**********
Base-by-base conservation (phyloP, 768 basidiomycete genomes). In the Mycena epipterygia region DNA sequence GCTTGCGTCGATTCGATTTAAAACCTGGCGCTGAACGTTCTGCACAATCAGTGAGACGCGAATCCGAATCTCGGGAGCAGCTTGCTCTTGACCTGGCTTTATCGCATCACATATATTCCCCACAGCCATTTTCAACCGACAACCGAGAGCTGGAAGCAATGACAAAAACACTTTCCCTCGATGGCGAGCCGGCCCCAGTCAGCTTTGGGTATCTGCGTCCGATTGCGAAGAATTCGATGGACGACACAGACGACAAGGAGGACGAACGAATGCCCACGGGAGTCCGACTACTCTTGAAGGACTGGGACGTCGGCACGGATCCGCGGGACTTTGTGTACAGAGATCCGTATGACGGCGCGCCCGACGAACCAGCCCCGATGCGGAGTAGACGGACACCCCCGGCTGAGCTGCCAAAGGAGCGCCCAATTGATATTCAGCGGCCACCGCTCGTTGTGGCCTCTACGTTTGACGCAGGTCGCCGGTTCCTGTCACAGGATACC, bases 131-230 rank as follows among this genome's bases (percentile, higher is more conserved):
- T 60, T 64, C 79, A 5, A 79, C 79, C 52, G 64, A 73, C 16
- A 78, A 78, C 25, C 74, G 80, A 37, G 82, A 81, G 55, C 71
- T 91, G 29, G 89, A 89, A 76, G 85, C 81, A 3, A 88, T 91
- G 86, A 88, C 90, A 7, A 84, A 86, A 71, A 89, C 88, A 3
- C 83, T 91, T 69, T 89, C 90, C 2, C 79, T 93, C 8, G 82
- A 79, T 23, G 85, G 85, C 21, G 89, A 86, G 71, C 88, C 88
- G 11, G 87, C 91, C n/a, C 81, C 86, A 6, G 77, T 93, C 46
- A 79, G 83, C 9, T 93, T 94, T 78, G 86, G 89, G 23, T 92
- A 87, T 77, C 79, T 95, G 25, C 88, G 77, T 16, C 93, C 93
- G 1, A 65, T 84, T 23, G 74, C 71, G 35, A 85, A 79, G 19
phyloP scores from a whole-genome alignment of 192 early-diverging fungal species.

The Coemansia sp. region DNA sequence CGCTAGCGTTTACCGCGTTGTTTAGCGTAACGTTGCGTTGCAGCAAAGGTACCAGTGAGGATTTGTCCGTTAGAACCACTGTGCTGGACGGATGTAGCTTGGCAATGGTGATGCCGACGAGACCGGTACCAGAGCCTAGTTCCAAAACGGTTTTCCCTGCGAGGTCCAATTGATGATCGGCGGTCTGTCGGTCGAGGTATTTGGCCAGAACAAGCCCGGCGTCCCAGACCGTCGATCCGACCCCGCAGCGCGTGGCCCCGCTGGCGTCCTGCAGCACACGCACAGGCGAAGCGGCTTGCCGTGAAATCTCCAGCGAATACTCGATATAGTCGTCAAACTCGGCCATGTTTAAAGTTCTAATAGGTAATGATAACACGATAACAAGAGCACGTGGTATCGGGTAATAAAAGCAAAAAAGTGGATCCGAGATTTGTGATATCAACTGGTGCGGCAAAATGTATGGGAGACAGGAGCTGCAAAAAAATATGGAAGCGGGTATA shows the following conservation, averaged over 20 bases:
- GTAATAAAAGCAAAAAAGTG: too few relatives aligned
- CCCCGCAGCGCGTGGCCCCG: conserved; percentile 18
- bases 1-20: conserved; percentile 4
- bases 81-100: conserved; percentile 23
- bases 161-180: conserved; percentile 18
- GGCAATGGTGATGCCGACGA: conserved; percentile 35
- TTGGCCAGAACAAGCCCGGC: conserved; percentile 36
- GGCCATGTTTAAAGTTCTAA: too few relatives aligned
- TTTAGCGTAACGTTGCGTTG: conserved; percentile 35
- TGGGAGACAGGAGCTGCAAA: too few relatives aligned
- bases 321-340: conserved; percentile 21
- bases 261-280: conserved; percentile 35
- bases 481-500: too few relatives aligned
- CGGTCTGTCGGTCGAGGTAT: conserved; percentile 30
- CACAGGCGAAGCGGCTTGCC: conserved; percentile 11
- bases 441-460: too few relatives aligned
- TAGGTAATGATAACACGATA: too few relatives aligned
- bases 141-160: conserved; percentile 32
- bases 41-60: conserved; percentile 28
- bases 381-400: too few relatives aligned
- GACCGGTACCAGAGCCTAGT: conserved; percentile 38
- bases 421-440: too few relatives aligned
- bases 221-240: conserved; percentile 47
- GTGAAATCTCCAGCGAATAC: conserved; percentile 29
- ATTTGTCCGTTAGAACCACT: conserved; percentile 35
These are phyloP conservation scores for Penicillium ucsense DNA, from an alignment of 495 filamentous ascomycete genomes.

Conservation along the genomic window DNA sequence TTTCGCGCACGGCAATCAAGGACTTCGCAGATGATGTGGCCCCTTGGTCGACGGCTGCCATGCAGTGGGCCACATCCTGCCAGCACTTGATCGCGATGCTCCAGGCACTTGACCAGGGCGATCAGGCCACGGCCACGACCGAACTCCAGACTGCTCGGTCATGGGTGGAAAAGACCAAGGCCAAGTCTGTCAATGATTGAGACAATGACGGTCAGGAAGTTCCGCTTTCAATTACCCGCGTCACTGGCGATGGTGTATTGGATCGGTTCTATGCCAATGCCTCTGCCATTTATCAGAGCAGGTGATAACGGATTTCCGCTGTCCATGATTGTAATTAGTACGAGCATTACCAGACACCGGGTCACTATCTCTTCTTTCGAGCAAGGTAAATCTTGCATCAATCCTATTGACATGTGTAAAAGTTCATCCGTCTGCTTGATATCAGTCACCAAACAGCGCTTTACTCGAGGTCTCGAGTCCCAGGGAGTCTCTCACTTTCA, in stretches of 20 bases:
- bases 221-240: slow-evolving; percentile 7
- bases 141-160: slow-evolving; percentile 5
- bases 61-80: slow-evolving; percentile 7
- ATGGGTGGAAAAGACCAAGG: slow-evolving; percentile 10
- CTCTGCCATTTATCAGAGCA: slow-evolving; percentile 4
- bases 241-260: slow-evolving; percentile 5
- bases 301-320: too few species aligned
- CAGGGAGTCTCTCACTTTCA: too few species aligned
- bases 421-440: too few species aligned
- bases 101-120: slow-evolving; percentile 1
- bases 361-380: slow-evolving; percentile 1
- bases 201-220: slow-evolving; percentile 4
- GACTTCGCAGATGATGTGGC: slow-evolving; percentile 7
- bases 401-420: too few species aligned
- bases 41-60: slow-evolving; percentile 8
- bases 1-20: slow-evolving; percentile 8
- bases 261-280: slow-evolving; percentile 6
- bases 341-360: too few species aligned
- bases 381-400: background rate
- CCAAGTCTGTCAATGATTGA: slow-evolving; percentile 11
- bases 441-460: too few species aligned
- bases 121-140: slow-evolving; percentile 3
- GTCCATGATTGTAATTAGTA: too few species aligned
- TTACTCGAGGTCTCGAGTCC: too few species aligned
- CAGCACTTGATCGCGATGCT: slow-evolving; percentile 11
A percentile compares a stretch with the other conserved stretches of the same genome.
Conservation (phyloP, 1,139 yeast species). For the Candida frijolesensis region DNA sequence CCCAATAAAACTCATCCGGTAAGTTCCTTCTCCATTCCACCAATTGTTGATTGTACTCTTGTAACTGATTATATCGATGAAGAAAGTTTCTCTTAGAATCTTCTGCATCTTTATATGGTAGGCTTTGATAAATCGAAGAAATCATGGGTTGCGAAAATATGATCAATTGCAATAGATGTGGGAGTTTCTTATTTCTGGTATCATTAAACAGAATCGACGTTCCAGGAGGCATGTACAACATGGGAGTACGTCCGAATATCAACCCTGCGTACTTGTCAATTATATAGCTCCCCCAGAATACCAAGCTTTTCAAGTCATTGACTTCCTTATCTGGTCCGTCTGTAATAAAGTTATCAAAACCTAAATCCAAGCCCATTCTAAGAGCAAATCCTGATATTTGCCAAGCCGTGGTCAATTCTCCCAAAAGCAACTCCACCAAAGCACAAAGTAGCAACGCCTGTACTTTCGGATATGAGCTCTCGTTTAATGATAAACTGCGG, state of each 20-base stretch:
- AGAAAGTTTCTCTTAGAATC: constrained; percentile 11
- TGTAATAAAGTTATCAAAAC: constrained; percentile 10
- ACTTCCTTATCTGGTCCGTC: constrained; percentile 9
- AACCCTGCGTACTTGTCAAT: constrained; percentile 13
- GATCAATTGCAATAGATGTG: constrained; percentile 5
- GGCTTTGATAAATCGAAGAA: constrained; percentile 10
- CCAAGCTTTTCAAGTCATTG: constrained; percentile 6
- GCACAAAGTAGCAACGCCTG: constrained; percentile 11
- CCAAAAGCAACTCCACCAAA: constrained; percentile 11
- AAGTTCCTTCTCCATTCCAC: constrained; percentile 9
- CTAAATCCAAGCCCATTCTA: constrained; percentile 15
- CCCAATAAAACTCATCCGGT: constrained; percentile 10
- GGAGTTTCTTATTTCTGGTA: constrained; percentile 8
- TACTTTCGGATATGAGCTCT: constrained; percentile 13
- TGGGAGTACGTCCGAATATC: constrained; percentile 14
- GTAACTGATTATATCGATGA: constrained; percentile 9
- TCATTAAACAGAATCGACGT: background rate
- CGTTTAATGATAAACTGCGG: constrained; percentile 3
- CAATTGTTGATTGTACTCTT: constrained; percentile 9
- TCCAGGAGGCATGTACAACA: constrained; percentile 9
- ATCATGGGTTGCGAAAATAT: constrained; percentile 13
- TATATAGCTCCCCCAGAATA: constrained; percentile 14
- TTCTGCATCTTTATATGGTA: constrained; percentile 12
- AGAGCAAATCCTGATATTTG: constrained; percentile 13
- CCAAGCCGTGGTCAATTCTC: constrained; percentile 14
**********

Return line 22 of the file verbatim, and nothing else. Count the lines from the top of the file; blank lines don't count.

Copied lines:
- TTTAGCGTAACGTTGCGTTG: conserved; percentile 35